Day Traders Diary

12/20/21

The major averages fell on Monday but came off their lows as investors continued to grapple with the resurgence of Covid cases spurred from the newfound omicron variant. The Dow Jones Industrial Average dropped 433 points, dragged down by losses in Boeing, Goldman Sachs and American Express. The S&P 500 dipped 52 points or 1.1% while the technology-focused Nasdaq Composite declined 188 points or 1.2%. The small-cap benchmark Russell 2000 lost 1.6%.

The omicron variant is raging across the world as the winter holiday season approaches. U.S. cases are jumping into year-end with more than 156,000 reported on Friday, according to CDC data.

The strain has been found through testing in 43 out of 50 U.S. states and around 90 countries, and the number of cases is doubling in 1.5 to 3 days in areas with community transmission, according to the World Health Organization.

Caterpillar, Boeing and General Electric all lost ground on Monday. The aircraft maker was off by 2.2%. Caterpillar and General Electric fell 2.9% and 1.5%, respectively.

Reopening plays were among the biggest losers once again on Monday. Las Vegas Sands shed 3.6%. Alaska Air Group and Southwest fell 1.4% and 0.8%, respectively. Darden Restaurants also lost 1.3%.

Energy stocks also dipped as U.S. oil prices dropped more than 5%. Devon Energy slid 2.4% and Exxon Mobil shed 1.5%.

Financials were in the red with Goldman Sachs down 2.7% and Wells Fargo down 2.3%. JPMorgan and Bank of America also dropped 1.8% and 1.6%, respectively.

The downward move in markets "reflecting growing uncertainty surrounding whether the Omicron surge will bring new widespread economic shutdowns, an unexpected shelving of additional fiscal stimulus from President Biden's Build Back Better plan, and a breach by the S&P 500 index of its 50-day moving average," said Jim Paulsen, chief investment strategist at the Leuthold Group.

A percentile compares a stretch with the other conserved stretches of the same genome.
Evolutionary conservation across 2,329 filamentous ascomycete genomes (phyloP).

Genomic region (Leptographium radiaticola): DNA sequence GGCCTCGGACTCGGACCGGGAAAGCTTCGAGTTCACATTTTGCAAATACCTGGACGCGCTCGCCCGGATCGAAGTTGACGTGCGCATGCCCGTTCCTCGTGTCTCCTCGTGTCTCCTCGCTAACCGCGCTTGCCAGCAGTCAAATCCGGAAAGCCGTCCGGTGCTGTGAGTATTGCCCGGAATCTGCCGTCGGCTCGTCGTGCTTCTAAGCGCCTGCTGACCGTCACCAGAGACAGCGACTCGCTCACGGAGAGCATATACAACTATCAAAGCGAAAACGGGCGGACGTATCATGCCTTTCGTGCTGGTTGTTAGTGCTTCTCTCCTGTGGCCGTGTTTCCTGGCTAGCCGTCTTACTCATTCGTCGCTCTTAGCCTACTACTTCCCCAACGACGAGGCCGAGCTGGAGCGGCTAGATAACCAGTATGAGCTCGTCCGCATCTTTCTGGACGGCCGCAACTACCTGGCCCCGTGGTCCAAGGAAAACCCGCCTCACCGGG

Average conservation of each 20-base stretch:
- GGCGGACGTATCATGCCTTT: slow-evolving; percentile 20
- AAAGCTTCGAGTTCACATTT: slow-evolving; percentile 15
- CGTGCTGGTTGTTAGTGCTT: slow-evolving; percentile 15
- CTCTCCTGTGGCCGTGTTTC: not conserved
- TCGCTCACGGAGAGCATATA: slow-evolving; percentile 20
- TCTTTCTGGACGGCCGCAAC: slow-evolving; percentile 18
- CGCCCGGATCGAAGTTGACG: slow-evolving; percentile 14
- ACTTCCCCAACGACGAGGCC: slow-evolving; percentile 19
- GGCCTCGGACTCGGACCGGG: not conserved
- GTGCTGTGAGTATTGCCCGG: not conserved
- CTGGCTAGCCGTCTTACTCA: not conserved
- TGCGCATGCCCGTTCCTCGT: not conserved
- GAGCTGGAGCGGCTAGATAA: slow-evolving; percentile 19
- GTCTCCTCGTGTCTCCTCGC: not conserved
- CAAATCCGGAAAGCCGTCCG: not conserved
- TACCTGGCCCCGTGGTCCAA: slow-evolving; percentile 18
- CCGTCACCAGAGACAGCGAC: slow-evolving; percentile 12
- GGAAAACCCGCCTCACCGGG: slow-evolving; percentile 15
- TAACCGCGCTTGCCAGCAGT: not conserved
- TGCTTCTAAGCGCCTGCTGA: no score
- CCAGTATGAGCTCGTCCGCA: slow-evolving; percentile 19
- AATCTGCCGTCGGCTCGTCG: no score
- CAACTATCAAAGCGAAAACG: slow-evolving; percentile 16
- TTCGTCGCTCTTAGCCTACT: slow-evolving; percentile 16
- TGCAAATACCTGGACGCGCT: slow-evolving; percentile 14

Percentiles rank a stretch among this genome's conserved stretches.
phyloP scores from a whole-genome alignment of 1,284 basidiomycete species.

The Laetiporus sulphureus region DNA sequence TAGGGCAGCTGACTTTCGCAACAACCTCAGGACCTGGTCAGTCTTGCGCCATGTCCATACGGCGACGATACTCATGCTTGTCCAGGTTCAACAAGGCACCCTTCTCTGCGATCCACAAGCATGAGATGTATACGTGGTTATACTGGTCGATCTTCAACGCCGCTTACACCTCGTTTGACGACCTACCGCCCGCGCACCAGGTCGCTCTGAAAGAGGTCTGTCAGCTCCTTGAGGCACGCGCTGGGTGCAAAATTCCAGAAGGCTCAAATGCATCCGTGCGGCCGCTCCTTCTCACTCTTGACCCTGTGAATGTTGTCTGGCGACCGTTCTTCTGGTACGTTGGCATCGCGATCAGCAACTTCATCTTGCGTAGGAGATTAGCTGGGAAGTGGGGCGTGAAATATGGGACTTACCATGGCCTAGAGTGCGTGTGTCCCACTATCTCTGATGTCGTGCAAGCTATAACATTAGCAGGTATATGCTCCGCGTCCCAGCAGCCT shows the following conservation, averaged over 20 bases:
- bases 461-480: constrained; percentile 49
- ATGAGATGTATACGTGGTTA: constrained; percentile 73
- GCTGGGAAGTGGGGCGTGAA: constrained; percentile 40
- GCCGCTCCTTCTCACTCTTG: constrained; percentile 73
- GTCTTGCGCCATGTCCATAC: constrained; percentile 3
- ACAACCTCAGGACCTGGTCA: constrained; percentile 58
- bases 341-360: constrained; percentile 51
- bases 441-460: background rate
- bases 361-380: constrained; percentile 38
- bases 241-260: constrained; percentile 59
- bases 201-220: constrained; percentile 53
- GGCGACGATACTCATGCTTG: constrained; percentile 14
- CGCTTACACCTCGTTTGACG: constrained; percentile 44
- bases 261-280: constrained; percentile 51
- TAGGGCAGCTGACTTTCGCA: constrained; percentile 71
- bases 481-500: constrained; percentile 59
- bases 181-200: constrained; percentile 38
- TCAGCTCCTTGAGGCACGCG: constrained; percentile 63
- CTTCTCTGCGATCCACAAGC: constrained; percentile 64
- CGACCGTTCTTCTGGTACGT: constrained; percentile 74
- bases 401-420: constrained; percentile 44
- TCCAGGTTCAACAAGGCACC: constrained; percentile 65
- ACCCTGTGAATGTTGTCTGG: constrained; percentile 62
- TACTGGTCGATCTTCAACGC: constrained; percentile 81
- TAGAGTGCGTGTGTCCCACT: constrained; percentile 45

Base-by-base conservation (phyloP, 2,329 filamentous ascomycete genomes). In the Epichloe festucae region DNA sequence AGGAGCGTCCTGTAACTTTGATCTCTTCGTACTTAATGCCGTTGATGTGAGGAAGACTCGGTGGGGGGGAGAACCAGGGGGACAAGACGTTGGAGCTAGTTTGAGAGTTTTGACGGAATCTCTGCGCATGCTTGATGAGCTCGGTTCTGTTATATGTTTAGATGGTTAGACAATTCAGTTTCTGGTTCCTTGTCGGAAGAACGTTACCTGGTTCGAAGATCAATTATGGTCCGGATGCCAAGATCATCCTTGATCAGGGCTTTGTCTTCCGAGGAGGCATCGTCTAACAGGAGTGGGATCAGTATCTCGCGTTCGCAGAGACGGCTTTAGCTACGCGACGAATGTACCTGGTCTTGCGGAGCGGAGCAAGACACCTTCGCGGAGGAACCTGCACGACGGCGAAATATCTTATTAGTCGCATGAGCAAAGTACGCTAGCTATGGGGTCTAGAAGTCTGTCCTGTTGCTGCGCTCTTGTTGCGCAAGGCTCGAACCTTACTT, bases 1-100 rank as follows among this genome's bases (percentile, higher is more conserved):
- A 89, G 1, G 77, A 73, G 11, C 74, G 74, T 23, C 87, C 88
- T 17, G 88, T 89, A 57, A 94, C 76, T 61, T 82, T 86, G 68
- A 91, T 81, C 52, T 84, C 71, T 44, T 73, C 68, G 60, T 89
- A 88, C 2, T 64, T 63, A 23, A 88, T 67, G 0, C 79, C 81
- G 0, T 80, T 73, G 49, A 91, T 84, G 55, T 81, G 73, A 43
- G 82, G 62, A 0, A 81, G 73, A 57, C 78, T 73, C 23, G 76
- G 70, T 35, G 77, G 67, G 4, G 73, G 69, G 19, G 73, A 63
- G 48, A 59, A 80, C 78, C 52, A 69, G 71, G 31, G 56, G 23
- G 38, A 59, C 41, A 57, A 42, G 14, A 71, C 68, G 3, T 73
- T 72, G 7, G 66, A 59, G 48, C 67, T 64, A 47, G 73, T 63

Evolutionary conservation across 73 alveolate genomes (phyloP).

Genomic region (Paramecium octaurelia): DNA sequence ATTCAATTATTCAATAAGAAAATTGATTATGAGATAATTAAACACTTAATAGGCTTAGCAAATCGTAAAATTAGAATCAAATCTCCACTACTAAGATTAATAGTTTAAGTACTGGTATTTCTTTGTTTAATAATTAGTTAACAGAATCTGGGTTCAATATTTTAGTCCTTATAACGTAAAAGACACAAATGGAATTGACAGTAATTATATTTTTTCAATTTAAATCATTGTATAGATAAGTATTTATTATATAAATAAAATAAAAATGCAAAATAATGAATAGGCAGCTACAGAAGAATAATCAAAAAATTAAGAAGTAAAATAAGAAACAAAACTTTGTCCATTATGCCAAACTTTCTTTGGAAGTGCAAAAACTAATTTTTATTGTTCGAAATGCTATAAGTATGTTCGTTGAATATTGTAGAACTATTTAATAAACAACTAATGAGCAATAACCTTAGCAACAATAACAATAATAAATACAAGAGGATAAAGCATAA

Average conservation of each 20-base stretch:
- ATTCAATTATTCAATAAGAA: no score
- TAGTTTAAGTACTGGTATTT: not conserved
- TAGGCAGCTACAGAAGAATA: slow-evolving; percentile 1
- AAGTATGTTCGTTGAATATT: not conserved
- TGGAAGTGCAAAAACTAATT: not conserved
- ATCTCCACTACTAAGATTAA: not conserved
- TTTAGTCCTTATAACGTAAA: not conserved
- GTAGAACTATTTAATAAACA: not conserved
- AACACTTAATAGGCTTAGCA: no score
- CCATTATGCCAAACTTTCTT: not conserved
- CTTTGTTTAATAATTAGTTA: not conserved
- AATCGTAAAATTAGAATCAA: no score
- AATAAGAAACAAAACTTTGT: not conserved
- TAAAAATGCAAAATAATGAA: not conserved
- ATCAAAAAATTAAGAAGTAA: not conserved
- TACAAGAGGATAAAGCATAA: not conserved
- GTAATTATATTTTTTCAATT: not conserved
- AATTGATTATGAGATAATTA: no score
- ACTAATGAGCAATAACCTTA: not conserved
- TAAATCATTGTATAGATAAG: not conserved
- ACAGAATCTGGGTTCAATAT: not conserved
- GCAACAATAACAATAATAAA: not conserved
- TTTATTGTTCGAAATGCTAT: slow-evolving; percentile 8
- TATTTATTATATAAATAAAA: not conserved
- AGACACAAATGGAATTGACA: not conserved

While tech stocks suffered, streaming giant Netflix bucked the broader market's trend, adding 1.2% on Monday.

On the political front, Sen. Joe Manchin, a conservative Democrat from West Virginia, said Sunday he won't support the Biden administration's "Build Back Better" plan. Manchin's decision will likely kill the $1.75 trillion social spending and climate policy bill as it stands now.

Goldman Sachs cut its GDP forecast on the Manchin news, cutting its first quarter 2022 forecast to 2% from 3%. The firm also lowered its second quarter and third quarter growth forecasts.

The major averages are coming off a negative week, with the S&P 500 declining 1.9%. The tech-heavy Nasdaq Composite dropped nearly 3% last week as investors dumped high-flying growth stocks on the prospect of higher interest rates, while the Dow slipped 1.7%.

Last week, the Federal Reserve announced a more aggressive plan to wind down its asset purchases, and said that it will potentially raise interest rates three times next year.

Some investors are hoping for a Santa Claus rally into the year-end, which calls for positive market performance in the last five trading days of the year and first two trading days of January, according to Stock Trader's Almanac.

 

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